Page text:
The recent Coronavirus Disease 2019 (COVID-19) pandemic has presented a unique opportunity for scammers to exploit worldwide anxiety over the virus in order to conduct a variety of scams. These scams can include but are not limited to financial scams, misinformation campaigns, spear fishing attempts, and telephone deceptions. The scams are often aim to collect sensitive information, steal money, spread false information, or deliver malware to victims’ devices.
Scammers often use multiple approaches when conducting their scams. Some of the recent approaches used by COVID-19 scammers include the following:
• Claiming to be a member of a victim’s bank or investment firm and offering investment alternatives. Scammers will cite events like recent market volatility caused by the COVID- 19 pandemic as a reason for victims to send money to them.
• Threatening to arrest, prosecute, or confine a victim if they do not pay a fee.
• Claiming to be a hospital worker at a hospital where a loved one is being treated and stating that money must be wired immediately in order to conduct a life-saving procedure.
• Claiming to be a friend who is stuck in a foreign county and cannot leave unless a virus-related fee is paid.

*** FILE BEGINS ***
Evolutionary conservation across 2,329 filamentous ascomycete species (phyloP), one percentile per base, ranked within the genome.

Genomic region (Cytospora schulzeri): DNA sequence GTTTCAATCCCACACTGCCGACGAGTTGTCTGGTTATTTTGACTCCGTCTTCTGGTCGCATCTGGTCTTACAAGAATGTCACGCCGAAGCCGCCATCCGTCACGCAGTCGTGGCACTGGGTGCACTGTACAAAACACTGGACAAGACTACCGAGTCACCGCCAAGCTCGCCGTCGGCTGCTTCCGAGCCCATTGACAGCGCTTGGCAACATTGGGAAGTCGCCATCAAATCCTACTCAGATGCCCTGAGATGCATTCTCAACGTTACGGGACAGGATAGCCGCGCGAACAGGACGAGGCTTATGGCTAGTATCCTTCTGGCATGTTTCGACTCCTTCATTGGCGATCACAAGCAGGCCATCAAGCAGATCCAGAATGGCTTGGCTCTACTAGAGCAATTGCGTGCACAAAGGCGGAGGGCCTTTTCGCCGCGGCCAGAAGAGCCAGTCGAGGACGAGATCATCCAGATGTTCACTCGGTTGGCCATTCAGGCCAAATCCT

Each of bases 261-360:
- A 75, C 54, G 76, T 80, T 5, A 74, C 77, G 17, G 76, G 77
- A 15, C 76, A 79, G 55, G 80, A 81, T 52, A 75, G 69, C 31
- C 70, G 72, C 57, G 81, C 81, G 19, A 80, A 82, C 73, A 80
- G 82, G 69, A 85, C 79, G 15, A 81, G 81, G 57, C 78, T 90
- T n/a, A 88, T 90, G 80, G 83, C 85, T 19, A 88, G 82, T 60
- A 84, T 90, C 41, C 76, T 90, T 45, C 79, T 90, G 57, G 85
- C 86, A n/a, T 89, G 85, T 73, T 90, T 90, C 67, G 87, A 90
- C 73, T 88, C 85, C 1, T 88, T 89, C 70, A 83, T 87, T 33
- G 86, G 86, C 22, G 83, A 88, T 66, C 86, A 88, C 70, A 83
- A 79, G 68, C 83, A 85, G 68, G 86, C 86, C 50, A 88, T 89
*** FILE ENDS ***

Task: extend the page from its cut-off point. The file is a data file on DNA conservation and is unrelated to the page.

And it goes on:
• Telling victims their computer has been infected with “corona virus” and offering to repair the device.
• Claiming to be a legitimate producer or distributor of medical equipment and asking victims to make payments in advance via bank transfers, often to foreign countries. Once the payment is made, the scammers shut down their fake websites and stop answering any form of correspondence from the victim.
• Pretending to be health officials and asking for personal information in order to conduct contact tracing, which is a method used to identify individuals who have been in contact with or close proximity to someone who is infected with a disease. Unlike true healthcare professionals, the scammers typically ask for banking information or payments.
• Sending emails while pretending to be a member of the United States Center for Disease Control and Prevention (CDC), World Health Organization (WHO), or some other legitimate organization and asking email recipients to click on links that are malicious.
• Creating official looking websites, e-commerce platforms, or social media accounts that are used to propagate disinformation or to infect a victim’s computer with malware.
The following measures can be implemented to help prevent becoming a victim of COVID- 19-themed scams:
• Be suspicious of anyone initiating contact regarding COVID-19 and offering advice on prevention, protection, or recovery in exchange for money or other compensation.
• Go directly to trustworthy websites for information instead of clicking on email links, attachments, or pop-up advertisements.
• Double check a website address when typing it in, since scammers will often use links that are slight modifications to legitimate web addresses.
• Change passwords regularly and ensure that they are complex and varied from site to site.
• Keep anti-virus software updated and running.